I'm not sure what a 'comp kill' (maybe comp skill?) perspective is so if you could elaborate that would help.
In a nutshell:
1984 - Sybase founded and creates first RDBMS designed for online transactions.
1990 - Sybase entered into a technology sharing agreement with Microsoft which resulted in Microsoft marketing its own SQL Server. Microsoft releases SQL Server 1.1 for OS/2 with the engine of Sybase SQL Server
1993 – SQL Server 4.2 for NT was released with Microsoft taking more control
1994 – Sybase and Microsoft split ways
1995 – SQL Server 6.0 is released; the first version without direct Sybase involvement. It was very, very bad (much like Sybase 10).
Skip a bit and we’re up to Sybase ASE 12.5 and MS SQL Server 2000.
From a DBA standpoint it’s no wonder MS SQL is easier to configure and maintain. I would probably create a little chart like this:
Difficulty to Administrate/DBAs needed
Hardest <-- ... --> Easiest
Oracle -- -- Sybase -- -- MS SQL Server -- -- MySQL -- Access
MS SQL Server is certainly not the easiest to administrate, but anyone who could consider themselves an ‘Intermediate’ to ‘Advanced’ skill level would have no problem installing SQL Server and setting up their first database. Granted it won’t be the highest performance install (since there are parameters to tune if you get in to it, design choices to make for where to place the index and file data, etc.) but if you’re just mucking around you’ll be fine.
SQL Server does retain most of the Sybase heritage in terms of clustered indexes, locking schemes (internally I think SQL Server’s table, page, and row locks are the same as ASE’s) and T-SQL.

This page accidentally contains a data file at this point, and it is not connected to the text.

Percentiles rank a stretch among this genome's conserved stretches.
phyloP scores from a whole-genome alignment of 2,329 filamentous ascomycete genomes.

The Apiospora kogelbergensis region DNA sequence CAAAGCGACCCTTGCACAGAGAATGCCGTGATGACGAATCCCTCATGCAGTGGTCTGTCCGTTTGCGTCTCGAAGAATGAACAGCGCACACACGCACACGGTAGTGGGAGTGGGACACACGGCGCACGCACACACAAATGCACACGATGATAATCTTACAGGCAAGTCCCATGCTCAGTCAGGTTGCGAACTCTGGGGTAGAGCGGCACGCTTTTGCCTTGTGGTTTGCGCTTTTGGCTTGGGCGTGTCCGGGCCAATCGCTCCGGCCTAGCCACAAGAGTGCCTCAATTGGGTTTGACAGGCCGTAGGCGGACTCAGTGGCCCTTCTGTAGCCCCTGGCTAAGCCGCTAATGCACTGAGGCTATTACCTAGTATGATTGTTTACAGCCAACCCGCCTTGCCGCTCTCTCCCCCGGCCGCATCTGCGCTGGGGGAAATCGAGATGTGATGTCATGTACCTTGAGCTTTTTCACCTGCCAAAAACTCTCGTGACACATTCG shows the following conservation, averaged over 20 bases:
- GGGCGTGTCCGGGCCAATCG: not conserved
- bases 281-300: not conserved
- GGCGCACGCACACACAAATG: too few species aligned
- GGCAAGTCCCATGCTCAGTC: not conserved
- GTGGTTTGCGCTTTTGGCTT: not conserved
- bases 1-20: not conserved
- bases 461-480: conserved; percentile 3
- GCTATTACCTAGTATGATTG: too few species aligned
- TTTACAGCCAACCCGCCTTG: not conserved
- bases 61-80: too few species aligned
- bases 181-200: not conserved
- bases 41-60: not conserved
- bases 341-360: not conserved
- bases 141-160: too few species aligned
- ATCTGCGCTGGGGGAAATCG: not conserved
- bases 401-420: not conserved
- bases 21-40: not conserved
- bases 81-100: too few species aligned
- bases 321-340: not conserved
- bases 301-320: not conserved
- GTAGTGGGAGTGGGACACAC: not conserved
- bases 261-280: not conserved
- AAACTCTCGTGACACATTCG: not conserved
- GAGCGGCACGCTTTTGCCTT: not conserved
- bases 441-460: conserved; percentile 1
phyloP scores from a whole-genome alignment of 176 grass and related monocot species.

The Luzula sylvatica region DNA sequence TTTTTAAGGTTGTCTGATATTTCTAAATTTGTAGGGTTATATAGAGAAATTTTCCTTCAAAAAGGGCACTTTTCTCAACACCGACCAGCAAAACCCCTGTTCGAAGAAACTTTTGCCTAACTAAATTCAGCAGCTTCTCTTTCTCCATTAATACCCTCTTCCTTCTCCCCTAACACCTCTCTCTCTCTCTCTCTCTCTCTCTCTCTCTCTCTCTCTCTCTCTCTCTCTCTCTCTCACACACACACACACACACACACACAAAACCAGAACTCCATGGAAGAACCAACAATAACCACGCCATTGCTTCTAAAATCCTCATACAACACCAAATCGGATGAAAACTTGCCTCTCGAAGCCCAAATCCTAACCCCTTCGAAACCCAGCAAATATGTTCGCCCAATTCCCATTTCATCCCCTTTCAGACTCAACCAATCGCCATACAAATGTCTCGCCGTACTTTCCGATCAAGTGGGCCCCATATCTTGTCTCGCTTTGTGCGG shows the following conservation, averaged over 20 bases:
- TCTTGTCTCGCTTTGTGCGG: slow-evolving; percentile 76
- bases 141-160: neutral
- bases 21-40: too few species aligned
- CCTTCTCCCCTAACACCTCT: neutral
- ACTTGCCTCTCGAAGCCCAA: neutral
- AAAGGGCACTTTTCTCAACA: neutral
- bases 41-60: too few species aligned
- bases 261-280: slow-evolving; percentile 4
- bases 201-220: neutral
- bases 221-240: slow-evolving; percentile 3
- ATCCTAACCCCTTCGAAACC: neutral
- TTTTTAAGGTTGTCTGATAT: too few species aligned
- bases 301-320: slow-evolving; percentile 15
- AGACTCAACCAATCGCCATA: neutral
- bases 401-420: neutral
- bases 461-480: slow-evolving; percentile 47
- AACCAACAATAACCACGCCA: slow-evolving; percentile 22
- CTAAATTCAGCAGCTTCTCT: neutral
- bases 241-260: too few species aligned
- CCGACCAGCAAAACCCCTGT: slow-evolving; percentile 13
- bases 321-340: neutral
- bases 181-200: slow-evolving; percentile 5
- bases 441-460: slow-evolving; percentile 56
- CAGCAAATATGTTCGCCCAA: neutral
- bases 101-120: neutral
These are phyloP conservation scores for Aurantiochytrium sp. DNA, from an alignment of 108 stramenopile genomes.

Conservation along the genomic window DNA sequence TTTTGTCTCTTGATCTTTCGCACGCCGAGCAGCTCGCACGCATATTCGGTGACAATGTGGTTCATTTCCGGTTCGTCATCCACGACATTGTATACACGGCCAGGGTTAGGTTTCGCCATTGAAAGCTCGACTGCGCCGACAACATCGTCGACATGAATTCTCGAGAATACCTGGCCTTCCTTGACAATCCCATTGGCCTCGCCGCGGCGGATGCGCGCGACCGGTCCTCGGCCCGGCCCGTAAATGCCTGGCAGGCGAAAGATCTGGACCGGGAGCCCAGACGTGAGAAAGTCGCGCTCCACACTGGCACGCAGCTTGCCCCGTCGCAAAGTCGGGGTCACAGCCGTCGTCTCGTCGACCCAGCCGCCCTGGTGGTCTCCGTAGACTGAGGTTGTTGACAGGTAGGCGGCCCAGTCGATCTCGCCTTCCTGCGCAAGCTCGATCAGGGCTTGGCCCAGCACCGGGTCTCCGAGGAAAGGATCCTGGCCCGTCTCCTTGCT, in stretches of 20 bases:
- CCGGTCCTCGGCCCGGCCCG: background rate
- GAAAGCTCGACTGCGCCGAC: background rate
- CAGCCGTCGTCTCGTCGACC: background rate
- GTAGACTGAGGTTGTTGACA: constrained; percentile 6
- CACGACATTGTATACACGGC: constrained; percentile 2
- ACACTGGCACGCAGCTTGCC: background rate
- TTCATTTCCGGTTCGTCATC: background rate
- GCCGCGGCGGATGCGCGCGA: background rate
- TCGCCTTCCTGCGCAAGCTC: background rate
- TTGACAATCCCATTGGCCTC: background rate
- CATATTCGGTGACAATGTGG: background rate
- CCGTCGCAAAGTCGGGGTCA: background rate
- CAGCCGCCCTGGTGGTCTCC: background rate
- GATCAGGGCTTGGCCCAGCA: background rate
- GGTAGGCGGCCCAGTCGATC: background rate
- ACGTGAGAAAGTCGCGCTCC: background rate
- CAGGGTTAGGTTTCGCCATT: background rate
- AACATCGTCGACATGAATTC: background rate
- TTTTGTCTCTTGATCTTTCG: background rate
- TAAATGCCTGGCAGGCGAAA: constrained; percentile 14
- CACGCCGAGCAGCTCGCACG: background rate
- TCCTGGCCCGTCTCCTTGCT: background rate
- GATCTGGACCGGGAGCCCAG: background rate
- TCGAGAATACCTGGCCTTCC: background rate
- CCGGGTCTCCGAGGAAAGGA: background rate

SQL Server only runs on the NT/2000/XP platform whereas ASE runs on Solaris, Linux, NT/2000/XP, Unix, etc. etc.
ASE supports Java-in-the-database and integrates nicely with J2EE-type portals. SQL Server (due to MS hating Sun) has no Java capability but provides instead replication and full-text indexing.
ASE has a Replication Server (which is far better than MS's replication) and full-text indexing (which again is better) but costs a substantial sum of money. For me, I’d rather take MS’s less powerful but free versions of both since Replication Server (for Sybase) costs a TON of money. Full-text search doesn’t cost much but it sometimes can be too powerful (e.g. wasted since we don’t need that much functionality).
Both support XML but in two fundamentally different ways; XML in SQL Server is built-in whereas ASE requires a Java XML plug-in. SQL Server allows you to do something like this:
Which will return an XML result set. This is useful if you create an ADO record set and set up a XML parser. You can dump the XML very quickly.
I haven’t worked enough with XML in Sybase but Sybase does provide this type of functionality but from browsing the manuals I can see that it first requires you to set up the DTD for the document.
However I can see an advantage in the Java-based in that if there are bugs or new functionality all you have to do is install a new class file whereas with SQL Server you will have to wait for a service pack or the like. I suppose if you really wanted to you could use your own XML engine in Java and plug that into ASE yourself.
Thanks a tonne for your reply.
Well may be I should make myself more clearer.
I want competetive information to prove that Overall Sybase ASE is a better RDBMS than the MS SQL Server. Even though I don't have grudge against MSSQL Server, I prefer Sybase anygiven day to be my choice of RDBMS.
So I thought I'll post this and see the responses and then put them into action.
Thanks for the reply anyway and hope you'd be able to contribute more on this now.